In the largest farm-to-city water transfer in U.S. history, farmers in California’s highly productive Imperial Valley agreed in 2003 to send San Diego County enough water to meet the household needs of close to one million people each year. The agreement spans 45 years. This could reduce food production in the Imperial Valley, a huge vegetable garden not only for California, but for countless other markets as well. Writing from the area in the New York Times, Felicity Barringer notes that many fear that “a century after Colorado River water allowed this land to be a cornucopia, unfettered urban water transfers could turn it back into a desert.”
Colorado, with a fast-growing population, has one of the world’s most active water markets. Cities and towns of all sizes are buying irrigation water rights from farmers and ranchers. In the Arkansas river basin, which occupies the southeastern quarter of the state, Colorado Springs and Aurora (a suburb of Denver) have already bought water rights to one-third of the basin’s farmland. Aurora has purchased rights to water that was once used to irrigate 19,000 acres of cropland in the Arkansas valley. The U.S. Geological Survey estimates that 400,000 acres of farmland dried up statewide between 2000 and 2005.
Colorado is not alone in losing irrigation water. Farmers in rural India are also losing their irrigation water to cities. This is strikingly evident in Chennai (formerly Madras), a city of 9 million on the east coast. As a result of the city government’s inability to supply water to many of its people, a thriving tank-truck industry has emerged that buys water from nearby farmers and hauls it to the city’s thirsty residents.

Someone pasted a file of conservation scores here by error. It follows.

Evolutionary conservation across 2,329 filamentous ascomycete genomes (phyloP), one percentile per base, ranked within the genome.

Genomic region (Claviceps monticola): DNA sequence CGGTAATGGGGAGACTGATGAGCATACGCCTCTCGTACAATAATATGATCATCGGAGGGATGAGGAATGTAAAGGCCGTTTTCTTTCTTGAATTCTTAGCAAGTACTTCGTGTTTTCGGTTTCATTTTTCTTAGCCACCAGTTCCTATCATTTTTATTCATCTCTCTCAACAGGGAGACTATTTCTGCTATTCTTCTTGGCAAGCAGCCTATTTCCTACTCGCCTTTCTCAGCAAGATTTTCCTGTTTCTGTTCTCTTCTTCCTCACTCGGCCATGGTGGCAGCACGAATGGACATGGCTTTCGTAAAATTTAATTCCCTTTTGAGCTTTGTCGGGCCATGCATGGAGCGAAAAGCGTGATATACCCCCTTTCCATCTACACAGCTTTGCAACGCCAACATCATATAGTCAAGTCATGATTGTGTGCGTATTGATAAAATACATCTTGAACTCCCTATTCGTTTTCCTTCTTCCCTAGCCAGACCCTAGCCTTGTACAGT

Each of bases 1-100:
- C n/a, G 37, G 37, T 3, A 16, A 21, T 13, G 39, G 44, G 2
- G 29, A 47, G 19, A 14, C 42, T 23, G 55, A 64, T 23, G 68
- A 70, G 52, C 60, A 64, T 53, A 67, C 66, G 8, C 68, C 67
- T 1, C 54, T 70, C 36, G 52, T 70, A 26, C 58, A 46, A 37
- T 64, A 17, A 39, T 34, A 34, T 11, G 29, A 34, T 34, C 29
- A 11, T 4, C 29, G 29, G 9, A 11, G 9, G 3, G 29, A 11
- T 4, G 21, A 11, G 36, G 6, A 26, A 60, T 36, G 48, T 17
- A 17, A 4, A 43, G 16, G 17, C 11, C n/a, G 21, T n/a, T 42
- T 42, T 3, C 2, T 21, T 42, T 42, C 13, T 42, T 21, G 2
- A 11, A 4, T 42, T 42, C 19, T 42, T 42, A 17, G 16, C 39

For farmers near cities, the market price of water typically far exceeds the value of the crops they can produce with it. Unfortunately the 13,000 privately owned tank trucks hauling water to Chennai are mining the region’s underground water resources. As water tables fall, eventually even the deeper wells will go dry, depriving rural communities of both their food supply and their livelihood.
In the competition for water between farmers on the one hand and cities and industries on the other, farmers always lose. The economics do not favor agriculture. In countries such as China, where industrial development and the jobs associated with it are an overriding national economic goal, agriculture is becoming the residual claimant on the water supply.
Where virtually all water has been claimed, cities can typically get more water only by taking it from irrigation. Countries then import grain to offset the loss of irrigated grain production. Since it takes 1,000 tons of water to produce one ton of grain, importing grain is the most efficient way to import water. Thus trading in grain futures is, in a sense, trading in water futures. To the extent that there is a world water market, it is embodied in the world grain market.
We can now see how overpumping, whether in the Middle East or the U.S. Great Plains, can lead to aquifer depletion and shrinking grain harvests. In short, peak water can lead to peak grain. For some countries this is no longer merely a theoretical possibility. It is a reality.
Thus far, aquifer depletion has translated into shrinking harvests only in smaller countries in the Middle East. When we look at middle-sized countries such as Iran, Mexico and Pakistan, with tightening water supplies, we see that Iran is already in deep trouble. It is feeling the effects of shrinking water supplies from overpumping. Pakistan may also have reached peak water. If so, peak grain may not be far behind. In Mexico, the water supply may have already peaked. With less water for irrigation, Mexico may be on the verge of a downturn in its grain harvest.